Section 220 of the Delaware General Corporation Law allows stockholders to inspect books and records of a Delaware corporation for any proper purpose and to compel inspection if such inspection is refused. Section 220 is typically used prior to the filing of a lawsuit as a means to develop information to support a plaintiff’s claims before it has access to discovery rules.  The corollaries to a Section 220 demand in the limited partnership and limited liability company contexts are known as a Section 17-305 demand and a Section 18-305 demand, respectively. Continue Reading

The Top Ten Regulatory and Litigation Risks for Private Funds in 2019

An increasingly sophisticated and active OCIE division, innovative market disruptors, a maturing credit cycle, and a philosophical change in how the private fund industry views and utilizes litigation are likely to lead to increased regulatory scrutiny and litigation risk for advisers (and their funds) in 2019.  With that backdrop, we are pleased to present our Top Ten Regulatory and Litigation Risks for Private Funds in 2019. Continue Reading

SEC Staff Announces 2019 OCIE Examination Priorities

The SEC’s Office of Compliance Inspections and Examinations has released its annual priorities publication for 2019.  Containing both a look back at the program’s accomplishments for fiscal year 2018 and a look forward into its initiatives for 2019, this annual report sets out important guidance for private fund managers in administering their compliance programs and preparing for an SEC examination.  For additional guidance, please read our full client alert on this topic.

Valuation of Illiquid Securities as a Focus of Recent Enforcement Actions

While the SEC consistently announces that valuation is a “key area of focus,” it is uncommon for regulators to “second guess” valuation determinations in the absence of other potential violations. However, recent actions would suggest that the SEC is particularly interested in the valuations and methodologies behind illiquid securities. As we have noted here before, although valuation can be more art than science, there are heightened regulatory risks in the following areas around valuation:

(1) breakdowns in controls/policies/procedures;

(2) violations of Generally Accepted Accounting Principles (GAAP); and

(3) incomplete or inaccurate disclosures to fund investors and auditors.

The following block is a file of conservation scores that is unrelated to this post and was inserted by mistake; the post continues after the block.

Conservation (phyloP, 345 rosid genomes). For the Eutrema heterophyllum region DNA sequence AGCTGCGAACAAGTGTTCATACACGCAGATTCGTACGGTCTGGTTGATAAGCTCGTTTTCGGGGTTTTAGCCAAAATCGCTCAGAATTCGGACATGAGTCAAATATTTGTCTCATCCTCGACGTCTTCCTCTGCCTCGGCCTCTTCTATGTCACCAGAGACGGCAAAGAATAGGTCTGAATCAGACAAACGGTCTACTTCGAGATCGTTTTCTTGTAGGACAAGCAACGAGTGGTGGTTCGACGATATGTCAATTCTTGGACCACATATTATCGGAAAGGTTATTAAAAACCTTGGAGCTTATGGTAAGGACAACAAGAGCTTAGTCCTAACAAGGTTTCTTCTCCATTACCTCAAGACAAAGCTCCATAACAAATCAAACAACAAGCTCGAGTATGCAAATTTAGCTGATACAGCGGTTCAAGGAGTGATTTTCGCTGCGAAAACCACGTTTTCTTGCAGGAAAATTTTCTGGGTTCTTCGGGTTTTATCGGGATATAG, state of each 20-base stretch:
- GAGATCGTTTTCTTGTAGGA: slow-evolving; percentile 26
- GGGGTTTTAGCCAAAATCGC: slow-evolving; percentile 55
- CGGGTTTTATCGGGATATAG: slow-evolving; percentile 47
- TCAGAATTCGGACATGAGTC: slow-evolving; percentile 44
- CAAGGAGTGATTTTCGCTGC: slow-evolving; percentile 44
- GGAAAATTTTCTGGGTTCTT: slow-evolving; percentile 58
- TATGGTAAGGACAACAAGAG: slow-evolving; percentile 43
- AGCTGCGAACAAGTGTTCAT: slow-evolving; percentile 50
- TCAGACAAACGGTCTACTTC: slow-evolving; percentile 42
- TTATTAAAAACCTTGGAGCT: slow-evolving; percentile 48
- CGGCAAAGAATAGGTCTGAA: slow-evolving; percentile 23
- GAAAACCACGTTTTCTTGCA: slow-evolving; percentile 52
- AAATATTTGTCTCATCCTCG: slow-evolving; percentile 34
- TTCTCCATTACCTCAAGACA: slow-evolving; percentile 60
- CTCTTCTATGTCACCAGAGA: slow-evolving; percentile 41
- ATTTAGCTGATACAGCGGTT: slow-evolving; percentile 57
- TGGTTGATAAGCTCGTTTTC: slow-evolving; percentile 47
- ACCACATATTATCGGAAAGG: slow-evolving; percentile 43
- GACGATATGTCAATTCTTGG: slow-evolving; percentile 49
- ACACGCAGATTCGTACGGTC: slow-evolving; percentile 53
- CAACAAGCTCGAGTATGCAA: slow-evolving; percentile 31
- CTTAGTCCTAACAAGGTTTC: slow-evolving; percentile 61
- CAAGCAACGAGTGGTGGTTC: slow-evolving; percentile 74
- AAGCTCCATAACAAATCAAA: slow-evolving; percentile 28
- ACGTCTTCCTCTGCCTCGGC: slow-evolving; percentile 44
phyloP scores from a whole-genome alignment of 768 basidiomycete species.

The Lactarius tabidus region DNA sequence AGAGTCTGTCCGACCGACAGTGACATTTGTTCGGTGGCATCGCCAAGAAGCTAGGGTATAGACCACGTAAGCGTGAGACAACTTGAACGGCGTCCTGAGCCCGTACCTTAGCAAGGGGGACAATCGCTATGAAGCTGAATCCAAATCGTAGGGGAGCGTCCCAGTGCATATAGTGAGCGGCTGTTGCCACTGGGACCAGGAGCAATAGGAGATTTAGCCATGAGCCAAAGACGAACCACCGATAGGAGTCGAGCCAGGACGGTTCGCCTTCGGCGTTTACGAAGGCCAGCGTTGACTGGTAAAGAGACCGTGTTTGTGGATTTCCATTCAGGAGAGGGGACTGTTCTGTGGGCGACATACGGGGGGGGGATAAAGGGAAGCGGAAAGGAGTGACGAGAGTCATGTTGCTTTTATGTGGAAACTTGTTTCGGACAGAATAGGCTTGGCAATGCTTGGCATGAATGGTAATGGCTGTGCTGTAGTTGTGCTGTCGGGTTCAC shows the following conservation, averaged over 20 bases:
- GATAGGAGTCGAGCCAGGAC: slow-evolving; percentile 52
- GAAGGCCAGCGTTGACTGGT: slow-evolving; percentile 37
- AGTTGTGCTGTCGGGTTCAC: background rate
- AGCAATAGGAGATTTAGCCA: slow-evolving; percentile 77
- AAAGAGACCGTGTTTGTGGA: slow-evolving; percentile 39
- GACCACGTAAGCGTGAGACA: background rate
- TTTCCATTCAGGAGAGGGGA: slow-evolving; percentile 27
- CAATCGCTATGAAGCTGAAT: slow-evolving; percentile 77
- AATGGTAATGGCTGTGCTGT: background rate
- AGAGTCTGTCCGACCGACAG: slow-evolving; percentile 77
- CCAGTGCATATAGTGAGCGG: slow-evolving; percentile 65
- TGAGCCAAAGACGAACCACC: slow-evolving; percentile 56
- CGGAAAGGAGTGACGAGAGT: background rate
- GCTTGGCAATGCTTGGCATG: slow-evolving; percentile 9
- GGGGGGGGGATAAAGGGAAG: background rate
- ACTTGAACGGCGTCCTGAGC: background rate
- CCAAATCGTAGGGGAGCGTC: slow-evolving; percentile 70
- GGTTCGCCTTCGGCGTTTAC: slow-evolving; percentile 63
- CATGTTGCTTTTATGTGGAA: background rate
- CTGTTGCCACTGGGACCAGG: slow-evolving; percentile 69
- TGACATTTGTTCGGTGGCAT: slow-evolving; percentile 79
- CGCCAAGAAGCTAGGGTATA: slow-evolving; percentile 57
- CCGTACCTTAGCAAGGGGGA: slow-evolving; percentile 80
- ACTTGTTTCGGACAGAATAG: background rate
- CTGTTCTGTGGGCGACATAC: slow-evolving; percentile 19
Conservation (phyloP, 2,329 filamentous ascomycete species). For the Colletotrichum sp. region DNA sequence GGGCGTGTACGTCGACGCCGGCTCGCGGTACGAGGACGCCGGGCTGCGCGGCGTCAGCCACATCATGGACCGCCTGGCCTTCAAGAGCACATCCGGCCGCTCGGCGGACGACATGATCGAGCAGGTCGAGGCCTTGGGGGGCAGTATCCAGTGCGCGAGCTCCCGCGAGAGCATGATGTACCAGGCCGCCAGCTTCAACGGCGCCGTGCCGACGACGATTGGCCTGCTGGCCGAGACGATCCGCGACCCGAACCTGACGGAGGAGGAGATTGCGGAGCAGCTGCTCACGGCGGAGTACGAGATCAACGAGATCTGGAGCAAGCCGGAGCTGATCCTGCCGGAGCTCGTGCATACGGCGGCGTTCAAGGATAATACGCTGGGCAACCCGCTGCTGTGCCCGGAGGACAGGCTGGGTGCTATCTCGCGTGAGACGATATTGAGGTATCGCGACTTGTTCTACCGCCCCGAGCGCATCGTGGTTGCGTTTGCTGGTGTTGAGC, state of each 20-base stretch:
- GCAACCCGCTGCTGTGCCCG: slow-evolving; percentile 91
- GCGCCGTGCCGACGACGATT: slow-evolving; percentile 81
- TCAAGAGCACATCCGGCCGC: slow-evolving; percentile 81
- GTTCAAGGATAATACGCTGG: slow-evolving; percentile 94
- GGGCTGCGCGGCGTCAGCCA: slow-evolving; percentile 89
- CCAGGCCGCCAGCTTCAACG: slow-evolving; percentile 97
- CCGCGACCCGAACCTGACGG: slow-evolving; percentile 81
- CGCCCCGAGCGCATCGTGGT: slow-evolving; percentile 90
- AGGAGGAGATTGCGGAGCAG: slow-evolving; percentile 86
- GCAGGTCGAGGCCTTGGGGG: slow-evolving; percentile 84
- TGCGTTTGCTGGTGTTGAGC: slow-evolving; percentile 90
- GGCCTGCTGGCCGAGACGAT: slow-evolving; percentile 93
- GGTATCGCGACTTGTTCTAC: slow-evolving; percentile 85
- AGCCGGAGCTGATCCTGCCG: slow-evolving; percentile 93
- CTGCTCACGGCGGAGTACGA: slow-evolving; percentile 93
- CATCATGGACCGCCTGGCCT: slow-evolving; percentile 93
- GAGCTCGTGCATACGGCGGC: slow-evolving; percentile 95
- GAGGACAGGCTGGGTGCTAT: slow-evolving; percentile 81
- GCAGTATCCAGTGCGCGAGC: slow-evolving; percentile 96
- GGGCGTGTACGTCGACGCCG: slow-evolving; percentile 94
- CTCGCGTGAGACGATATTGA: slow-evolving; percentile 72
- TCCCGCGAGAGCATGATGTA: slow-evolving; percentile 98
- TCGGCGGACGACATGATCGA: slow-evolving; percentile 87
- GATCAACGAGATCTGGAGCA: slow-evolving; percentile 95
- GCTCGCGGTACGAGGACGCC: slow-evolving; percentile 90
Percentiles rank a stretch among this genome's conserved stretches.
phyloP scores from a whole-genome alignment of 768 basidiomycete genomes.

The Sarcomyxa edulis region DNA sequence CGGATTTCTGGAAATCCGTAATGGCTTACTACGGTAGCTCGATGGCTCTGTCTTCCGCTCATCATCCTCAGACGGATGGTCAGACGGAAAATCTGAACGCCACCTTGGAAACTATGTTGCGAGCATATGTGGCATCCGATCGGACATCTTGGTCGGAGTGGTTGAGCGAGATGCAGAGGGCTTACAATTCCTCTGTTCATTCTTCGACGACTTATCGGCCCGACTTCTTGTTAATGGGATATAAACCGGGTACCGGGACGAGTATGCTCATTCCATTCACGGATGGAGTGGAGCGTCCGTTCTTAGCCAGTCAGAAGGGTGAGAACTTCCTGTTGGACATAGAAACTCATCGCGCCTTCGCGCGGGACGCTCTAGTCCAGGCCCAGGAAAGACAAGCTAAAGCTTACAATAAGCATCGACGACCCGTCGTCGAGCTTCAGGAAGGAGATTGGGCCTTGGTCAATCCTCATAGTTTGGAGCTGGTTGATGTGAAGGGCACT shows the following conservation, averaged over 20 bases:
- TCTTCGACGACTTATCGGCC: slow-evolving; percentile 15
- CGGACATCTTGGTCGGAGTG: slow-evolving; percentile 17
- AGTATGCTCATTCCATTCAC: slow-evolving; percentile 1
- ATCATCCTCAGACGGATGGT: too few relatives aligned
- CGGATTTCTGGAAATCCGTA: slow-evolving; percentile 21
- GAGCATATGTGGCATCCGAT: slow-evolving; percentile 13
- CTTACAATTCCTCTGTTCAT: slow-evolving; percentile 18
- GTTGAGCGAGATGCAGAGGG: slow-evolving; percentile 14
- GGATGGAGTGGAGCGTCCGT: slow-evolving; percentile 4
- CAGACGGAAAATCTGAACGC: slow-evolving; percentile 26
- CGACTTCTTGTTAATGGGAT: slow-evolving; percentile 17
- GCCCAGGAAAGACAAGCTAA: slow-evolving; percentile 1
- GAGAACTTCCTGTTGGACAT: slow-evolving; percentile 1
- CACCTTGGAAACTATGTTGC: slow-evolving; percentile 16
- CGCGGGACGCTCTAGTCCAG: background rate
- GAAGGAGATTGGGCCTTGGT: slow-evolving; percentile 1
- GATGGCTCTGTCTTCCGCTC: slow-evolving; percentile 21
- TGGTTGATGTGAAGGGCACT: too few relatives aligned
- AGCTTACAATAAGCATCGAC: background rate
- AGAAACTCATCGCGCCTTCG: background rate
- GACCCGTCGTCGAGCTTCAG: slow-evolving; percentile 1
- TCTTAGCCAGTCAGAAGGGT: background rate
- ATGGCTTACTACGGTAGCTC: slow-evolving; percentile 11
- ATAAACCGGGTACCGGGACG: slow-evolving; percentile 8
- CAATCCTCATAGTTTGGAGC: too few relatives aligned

The September 2018 settled action against LendingClub Asset Management (LCA) is a prime example of regulatory focus on valuation. The SEC alleged, among other things, that the manager improperly valued asset-backed securities (ABS) held by its funds. LCA disclosed that the relevant funds exclusively owned ABS backed by consumer credit loans, and that it would periodically determine a fair market value for those assets using Level 3 inputs under GAAP. As is typical for Level 3 assets, they lacked observable market inputs and were valued based on management estimates or pricing models. LCA used a discounted cash flow (DCF) model to predict the future performance of the loans discounted to present value.

However, the SEC took issue with two categories of adjustments made by LCA to the model. First, the SEC alleged that the manager improperly incorporated a “floor” for monthly returns that was not based on supportable assumptions. Second, the SEC alleged that the manager made an unjustified change to the discount rate used for its DCF model, which had the result of increasing fund returns. Although LCA later took a series of remedial measures, including outsourcing its monthly valuation to an independent third party, recalculating fund returns and reimbursing investors, the SEC ultimately determined to pursue an enforcement action against LCA and certain individuals affiliated with it.

Similarly, the SEC’s March 2017 case against hedge fund manager Covenant Financial Services illustrates a typical SEC valuation action. Here, the SEC focused on the application of an otherwise GAAP-compliant valuation policy, ultimately finding that the failure to properly apply the valuation policy (by using Level 3 inputs when Level 2 inputs were available, and inconsistent with the Level 3 inputs) resulted in violations of the anti-fraud provisions of the Investment Advisers Act.

An example of a more nuanced valuation action is that which the SEC brought against Enviso Capital in July 2017. The SEC alleged that Enviso Capital failed to use reasonable assumptions and estimation of future cash flows when preparing a DCF model, which resulted in overvaluing a loan (and consequently the fund) where it was probable that the full value would not be collected. As a result of these valuation issues, the SEC asserted that the fund’s performance was overstated and that its financial statements were not GAAP-compliant.

What does this mean? Two things: (1) valuation policies must be carefully analyzed for GAAP compliance and must be accurately disclosed to investors, and (2) valuation policies must be properly and consistently applied over time.